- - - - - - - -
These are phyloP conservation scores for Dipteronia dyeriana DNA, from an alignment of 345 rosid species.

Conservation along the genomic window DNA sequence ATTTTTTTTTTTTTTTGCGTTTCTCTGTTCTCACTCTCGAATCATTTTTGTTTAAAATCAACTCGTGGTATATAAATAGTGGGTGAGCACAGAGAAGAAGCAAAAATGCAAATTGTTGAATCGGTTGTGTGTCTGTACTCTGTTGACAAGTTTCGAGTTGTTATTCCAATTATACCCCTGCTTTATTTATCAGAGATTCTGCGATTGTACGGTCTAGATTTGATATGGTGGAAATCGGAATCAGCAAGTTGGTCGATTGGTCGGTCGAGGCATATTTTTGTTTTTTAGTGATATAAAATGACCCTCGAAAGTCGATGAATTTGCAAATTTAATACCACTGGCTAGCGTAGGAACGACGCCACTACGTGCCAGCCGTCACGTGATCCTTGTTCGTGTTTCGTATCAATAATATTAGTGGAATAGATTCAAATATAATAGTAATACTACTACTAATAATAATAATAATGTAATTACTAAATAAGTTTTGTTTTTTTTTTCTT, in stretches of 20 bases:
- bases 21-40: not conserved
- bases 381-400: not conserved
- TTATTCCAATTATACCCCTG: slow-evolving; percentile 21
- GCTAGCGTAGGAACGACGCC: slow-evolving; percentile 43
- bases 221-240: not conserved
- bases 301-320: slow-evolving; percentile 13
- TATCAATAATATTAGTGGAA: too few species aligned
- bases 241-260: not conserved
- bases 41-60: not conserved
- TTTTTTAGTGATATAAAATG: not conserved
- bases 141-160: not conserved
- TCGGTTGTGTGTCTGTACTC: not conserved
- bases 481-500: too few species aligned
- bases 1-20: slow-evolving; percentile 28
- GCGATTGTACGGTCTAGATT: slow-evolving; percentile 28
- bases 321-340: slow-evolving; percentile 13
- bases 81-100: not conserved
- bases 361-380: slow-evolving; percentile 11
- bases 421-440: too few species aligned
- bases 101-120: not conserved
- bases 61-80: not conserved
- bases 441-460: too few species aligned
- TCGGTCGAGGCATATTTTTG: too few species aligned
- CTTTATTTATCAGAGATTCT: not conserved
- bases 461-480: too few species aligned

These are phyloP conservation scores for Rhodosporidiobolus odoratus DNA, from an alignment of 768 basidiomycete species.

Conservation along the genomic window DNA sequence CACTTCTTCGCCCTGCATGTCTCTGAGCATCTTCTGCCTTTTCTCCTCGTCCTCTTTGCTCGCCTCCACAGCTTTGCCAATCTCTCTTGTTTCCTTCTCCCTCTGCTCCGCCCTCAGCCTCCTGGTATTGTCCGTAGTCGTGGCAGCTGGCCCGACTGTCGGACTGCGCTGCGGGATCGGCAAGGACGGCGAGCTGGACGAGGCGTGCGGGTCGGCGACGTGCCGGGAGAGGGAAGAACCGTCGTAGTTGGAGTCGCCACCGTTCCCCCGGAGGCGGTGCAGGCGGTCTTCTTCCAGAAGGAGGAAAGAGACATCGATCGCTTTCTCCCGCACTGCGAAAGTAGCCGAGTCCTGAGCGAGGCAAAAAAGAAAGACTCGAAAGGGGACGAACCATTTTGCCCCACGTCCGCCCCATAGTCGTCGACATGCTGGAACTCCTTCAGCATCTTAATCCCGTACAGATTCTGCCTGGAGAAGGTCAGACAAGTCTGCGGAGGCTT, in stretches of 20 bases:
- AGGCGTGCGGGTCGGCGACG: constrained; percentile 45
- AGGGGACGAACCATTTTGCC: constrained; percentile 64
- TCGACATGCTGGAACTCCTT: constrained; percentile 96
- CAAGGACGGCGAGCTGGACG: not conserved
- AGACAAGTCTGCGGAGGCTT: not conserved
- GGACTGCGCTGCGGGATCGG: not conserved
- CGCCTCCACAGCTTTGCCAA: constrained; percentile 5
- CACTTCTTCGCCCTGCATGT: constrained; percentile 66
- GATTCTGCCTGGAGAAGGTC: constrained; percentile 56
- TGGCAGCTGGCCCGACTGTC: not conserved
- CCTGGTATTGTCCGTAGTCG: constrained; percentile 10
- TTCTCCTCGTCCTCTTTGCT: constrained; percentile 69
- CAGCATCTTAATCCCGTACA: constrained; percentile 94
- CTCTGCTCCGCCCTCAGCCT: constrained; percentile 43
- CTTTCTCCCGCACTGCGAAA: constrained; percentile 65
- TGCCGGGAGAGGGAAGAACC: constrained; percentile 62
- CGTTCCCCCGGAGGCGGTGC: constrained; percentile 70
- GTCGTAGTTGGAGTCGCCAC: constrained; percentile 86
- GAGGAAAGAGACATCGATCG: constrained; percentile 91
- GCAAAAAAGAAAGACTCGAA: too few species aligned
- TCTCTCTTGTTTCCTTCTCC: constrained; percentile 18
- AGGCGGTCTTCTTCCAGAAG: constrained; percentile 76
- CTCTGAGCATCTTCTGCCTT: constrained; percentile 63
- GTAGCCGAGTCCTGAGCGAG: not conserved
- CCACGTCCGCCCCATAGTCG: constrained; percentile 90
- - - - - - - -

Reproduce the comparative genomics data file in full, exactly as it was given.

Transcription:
These are phyloP conservation scores for Dipteronia dyeriana DNA, from an alignment of 345 rosid species.

Conservation along the genomic window DNA sequence ATTTTTTTTTTTTTTTGCGTTTCTCTGTTCTCACTCTCGAATCATTTTTGTTTAAAATCAACTCGTGGTATATAAATAGTGGGTGAGCACAGAGAAGAAGCAAAAATGCAAATTGTTGAATCGGTTGTGTGTCTGTACTCTGTTGACAAGTTTCGAGTTGTTATTCCAATTATACCCCTGCTTTATTTATCAGAGATTCTGCGATTGTACGGTCTAGATTTGATATGGTGGAAATCGGAATCAGCAAGTTGGTCGATTGGTCGGTCGAGGCATATTTTTGTTTTTTAGTGATATAAAATGACCCTCGAAAGTCGATGAATTTGCAAATTTAATACCACTGGCTAGCGTAGGAACGACGCCACTACGTGCCAGCCGTCACGTGATCCTTGTTCGTGTTTCGTATCAATAATATTAGTGGAATAGATTCAAATATAATAGTAATACTACTACTAATAATAATAATAATGTAATTACTAAATAAGTTTTGTTTTTTTTTTCTT, in stretches of 20 bases:
- bases 21-40: not conserved
- bases 381-400: not conserved
- TTATTCCAATTATACCCCTG: slow-evolving; percentile 21
- GCTAGCGTAGGAACGACGCC: slow-evolving; percentile 43
- bases 221-240: not conserved
- bases 301-320: slow-evolving; percentile 13
- TATCAATAATATTAGTGGAA: too few species aligned
- bases 241-260: not conserved
- bases 41-60: not conserved
- TTTTTTAGTGATATAAAATG: not conserved
- bases 141-160: not conserved
- TCGGTTGTGTGTCTGTACTC: not conserved
- bases 481-500: too few species aligned
- bases 1-20: slow-evolving; percentile 28
- GCGATTGTACGGTCTAGATT: slow-evolving; percentile 28
- bases 321-340: slow-evolving; percentile 13
- bases 81-100: not conserved
- bases 361-380: slow-evolving; percentile 11
- bases 421-440: too few species aligned
- bases 101-120: not conserved
- bases 61-80: not conserved
- bases 441-460: too few species aligned
- TCGGTCGAGGCATATTTTTG: too few species aligned
- CTTTATTTATCAGAGATTCT: not conserved
- bases 461-480: too few species aligned

These are phyloP conservation scores for Rhodosporidiobolus odoratus DNA, from an alignment of 768 basidiomycete species.

Conservation along the genomic window DNA sequence CACTTCTTCGCCCTGCATGTCTCTGAGCATCTTCTGCCTTTTCTCCTCGTCCTCTTTGCTCGCCTCCACAGCTTTGCCAATCTCTCTTGTTTCCTTCTCCCTCTGCTCCGCCCTCAGCCTCCTGGTATTGTCCGTAGTCGTGGCAGCTGGCCCGACTGTCGGACTGCGCTGCGGGATCGGCAAGGACGGCGAGCTGGACGAGGCGTGCGGGTCGGCGACGTGCCGGGAGAGGGAAGAACCGTCGTAGTTGGAGTCGCCACCGTTCCCCCGGAGGCGGTGCAGGCGGTCTTCTTCCAGAAGGAGGAAAGAGACATCGATCGCTTTCTCCCGCACTGCGAAAGTAGCCGAGTCCTGAGCGAGGCAAAAAAGAAAGACTCGAAAGGGGACGAACCATTTTGCCCCACGTCCGCCCCATAGTCGTCGACATGCTGGAACTCCTTCAGCATCTTAATCCCGTACAGATTCTGCCTGGAGAAGGTCAGACAAGTCTGCGGAGGCTT, in stretches of 20 bases:
- AGGCGTGCGGGTCGGCGACG: constrained; percentile 45
- AGGGGACGAACCATTTTGCC: constrained; percentile 64
- TCGACATGCTGGAACTCCTT: constrained; percentile 96
- CAAGGACGGCGAGCTGGACG: not conserved
- AGACAAGTCTGCGGAGGCTT: not conserved
- GGACTGCGCTGCGGGATCGG: not conserved
- CGCCTCCACAGCTTTGCCAA: constrained; percentile 5
- CACTTCTTCGCCCTGCATGT: constrained; percentile 66
- GATTCTGCCTGGAGAAGGTC: constrained; percentile 56
- TGGCAGCTGGCCCGACTGTC: not conserved
- CCTGGTATTGTCCGTAGTCG: constrained; percentile 10
- TTCTCCTCGTCCTCTTTGCT: constrained; percentile 69
- CAGCATCTTAATCCCGTACA: constrained; percentile 94
- CTCTGCTCCGCCCTCAGCCT: constrained; percentile 43
- CTTTCTCCCGCACTGCGAAA: constrained; percentile 65
- TGCCGGGAGAGGGAAGAACC: constrained; percentile 62
- CGTTCCCCCGGAGGCGGTGC: constrained; percentile 70
- GTCGTAGTTGGAGTCGCCAC: constrained; percentile 86
- GAGGAAAGAGACATCGATCG: constrained; percentile 91
- GCAAAAAAGAAAGACTCGAA: too few species aligned
- TCTCTCTTGTTTCCTTCTCC: constrained; percentile 18
- AGGCGGTCTTCTTCCAGAAG: constrained; percentile 76
- CTCTGAGCATCTTCTGCCTT: constrained; percentile 63
- GTAGCCGAGTCCTGAGCGAG: not conserved
- CCACGTCCGCCCCATAGTCG: constrained; percentile 90